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    • Ceratobatrachidae

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Recent observations

Photos / Sounds

What

Rough-Backed Forest Frog Platymantis corrugatus

Observer

carmelo_lopez

Date

October 10, 2013

Photos / Sounds

Observer

kogia

Date

September 25, 2011 11:32 AM HKT

Description

Tiny frog that jumped across my path and hid in leaf litter.

It could be several Platymantis species that I have since researched but the colouration didn't match any photos that I found online. Its size and shape also look very similar to a Leptolalax species that I am more familiar with.

Thanks to Arvin Diesmos of Philippine herpwatch.org who identified it as P. corrugatus.

Photos / Sounds

What

Platymantis dorsalis (common forest frog) Platymantis dorsalis

Observer

kogia

Date

September 26, 2011 06:27 PM HKT

Description

Found in Rajah Sikatuna National Park, I'm uncertain of the id, but P. dorsalis does seem the most appropriate.

Photos / Sounds

Observer

kogia

Date

September 25, 2011 10:59 AM HKT

Description

Tiny frog that jumped across my path and hid in leaf litter.

It could be several Platymantis species that I have since researched but the colouration didn't match any photos that I found online. Its size and shape also look very similar to a Leptolalax species that I am more familiar with.

Thanks to Arvin Diesmos of Philippine herpwatch.org who identified it as P. corrugatus.

Photos / Sounds

Observer

kogia

Date

September 26, 2011 06:26 PM HKT

Description

Found in Rajah Sikatuna National Park, I'm uncertain of the id. It could be several Platymantis species that I have since researched and looks very similar to a Leptolalax species that I am more familiar with.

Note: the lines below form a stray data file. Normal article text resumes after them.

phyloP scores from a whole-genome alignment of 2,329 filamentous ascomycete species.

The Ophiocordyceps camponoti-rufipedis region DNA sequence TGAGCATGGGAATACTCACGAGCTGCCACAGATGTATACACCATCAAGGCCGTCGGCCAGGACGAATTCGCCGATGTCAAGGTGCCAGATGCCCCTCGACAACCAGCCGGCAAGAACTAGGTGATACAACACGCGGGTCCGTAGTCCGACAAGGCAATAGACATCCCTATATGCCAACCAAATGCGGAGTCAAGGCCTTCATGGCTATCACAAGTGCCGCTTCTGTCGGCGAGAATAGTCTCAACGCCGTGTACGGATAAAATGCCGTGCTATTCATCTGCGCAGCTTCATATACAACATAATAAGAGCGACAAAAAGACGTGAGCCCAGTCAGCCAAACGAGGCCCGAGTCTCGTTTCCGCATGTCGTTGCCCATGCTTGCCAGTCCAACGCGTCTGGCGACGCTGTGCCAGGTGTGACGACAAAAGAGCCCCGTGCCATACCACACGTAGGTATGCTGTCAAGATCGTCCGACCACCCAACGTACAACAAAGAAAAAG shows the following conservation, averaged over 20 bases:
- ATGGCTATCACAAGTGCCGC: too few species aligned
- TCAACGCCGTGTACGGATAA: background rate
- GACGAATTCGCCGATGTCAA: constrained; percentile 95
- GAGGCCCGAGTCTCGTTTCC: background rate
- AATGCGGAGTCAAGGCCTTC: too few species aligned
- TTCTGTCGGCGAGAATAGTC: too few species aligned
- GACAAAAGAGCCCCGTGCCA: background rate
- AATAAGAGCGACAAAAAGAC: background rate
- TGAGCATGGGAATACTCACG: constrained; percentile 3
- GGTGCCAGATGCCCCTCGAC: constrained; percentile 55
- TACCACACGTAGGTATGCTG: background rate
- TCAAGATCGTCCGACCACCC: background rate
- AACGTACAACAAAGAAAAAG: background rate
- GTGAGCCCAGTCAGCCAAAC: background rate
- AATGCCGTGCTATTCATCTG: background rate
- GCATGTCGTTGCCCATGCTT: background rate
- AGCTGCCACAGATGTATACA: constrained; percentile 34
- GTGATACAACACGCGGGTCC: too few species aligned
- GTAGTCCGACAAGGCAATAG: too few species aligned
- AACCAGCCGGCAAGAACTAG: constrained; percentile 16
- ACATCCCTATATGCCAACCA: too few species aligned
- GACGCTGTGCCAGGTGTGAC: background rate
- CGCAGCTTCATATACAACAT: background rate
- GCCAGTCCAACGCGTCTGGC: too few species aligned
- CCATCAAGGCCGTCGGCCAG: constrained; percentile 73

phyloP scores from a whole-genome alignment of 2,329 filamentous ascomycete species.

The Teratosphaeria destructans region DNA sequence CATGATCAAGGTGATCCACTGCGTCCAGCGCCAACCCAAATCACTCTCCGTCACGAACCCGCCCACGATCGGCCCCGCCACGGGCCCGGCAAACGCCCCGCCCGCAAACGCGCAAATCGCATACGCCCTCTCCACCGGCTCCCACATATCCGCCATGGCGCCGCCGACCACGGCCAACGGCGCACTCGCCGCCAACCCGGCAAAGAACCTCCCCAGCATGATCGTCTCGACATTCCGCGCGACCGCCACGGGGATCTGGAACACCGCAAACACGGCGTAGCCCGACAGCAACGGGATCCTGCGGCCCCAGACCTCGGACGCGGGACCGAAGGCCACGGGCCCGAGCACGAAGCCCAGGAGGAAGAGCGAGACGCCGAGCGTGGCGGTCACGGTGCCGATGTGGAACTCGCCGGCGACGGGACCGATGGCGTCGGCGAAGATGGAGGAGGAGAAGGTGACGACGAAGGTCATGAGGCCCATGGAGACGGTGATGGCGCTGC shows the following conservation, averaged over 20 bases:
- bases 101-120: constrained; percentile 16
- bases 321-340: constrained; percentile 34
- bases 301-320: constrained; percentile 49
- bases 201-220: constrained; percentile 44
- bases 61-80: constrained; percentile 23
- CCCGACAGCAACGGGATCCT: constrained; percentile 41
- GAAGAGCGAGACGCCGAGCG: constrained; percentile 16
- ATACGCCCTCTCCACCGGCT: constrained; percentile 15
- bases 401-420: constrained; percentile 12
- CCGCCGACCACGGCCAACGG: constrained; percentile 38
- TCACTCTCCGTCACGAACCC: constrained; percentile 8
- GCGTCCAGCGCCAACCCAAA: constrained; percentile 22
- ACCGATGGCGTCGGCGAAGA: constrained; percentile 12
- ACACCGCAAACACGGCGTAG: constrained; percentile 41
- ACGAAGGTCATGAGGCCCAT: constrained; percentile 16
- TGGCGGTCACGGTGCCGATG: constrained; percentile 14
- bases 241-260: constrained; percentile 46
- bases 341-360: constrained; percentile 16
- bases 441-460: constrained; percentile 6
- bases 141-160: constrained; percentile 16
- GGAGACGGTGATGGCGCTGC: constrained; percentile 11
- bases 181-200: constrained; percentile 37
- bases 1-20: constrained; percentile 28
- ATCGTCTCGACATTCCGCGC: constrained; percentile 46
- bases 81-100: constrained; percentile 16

They were calling loudly (whistle-like) hidden within rock crevices and within rotting logs, they seemed to be very common at this location.

Photos / Sounds

Square

What

Common Forest Frog Platymantis dorsalis

Observer

tonyg

Date

June 12, 2011

Description

Many of this species were calling within town. Two were observed calling, one from on top of a grass clump about two feet up, the other from a crevice on a dirt bank (this individual is pictured on the right). Another individual was captured as it hopped across the path. It was almost twice the size of all other individuals of this species observed (left in pic). After being photographed in daylight individuals were released at their points of capture.
If you are familiar with Asian frogs please check the id on this species.

Photos / Sounds

5458308962_eca7a7d533_s

What

Rough-Backed Forest Frog Platymantis corrugatus

Observer

bjsmit

Date

July 31, 2010

Place

Bilar (Google, OSM)

Photos / Sounds

Square

What

Common Forest Frog Platymantis dorsalis

Observer

tonyg

Date

June 4, 2011

Description

Many of these small frogs began calling in the late afternoon, after a rain, and continued until later at night when things began to dry out. All called from individual locations, usually hidden on an inclined bank (but then almost everything here is on a steep incline). Searching by flashlight we were able to locate three and capture two. The two were held until morning, photographed and released at their individual capture locations. The two captured individuals were calling from- a) beneath a dead leaf on a rock and b) on a piece of plastic wrap caught up in the ground cover. Both were about 4-5 inches above ground level.
I am unsure of this identification. I am using Alcala and Brown's "Philippine Amphibians". They describe the advertisement call of the male as a "whistling sound" which is definitely NOT the way I would describe this frog's call. I have many other pics, including the ventral surface. If you are familiar with Philippine herps and can help with this id please drop me a note.

View all observations

Description from Wikipedia

The true frogs, family Ranidae, have the widest distribution of any frog family. They are abundant throughout most of the world, occurring on most continents except Antarctica. The true frogs are present in North America, northern South America, Europe, Asia, Madagascar, Africa, and from the East Indies to New Guinea; the species native to Australia—the Australian wood frog (Hylarana daemelii)—is restricted to the far north.

No range data available.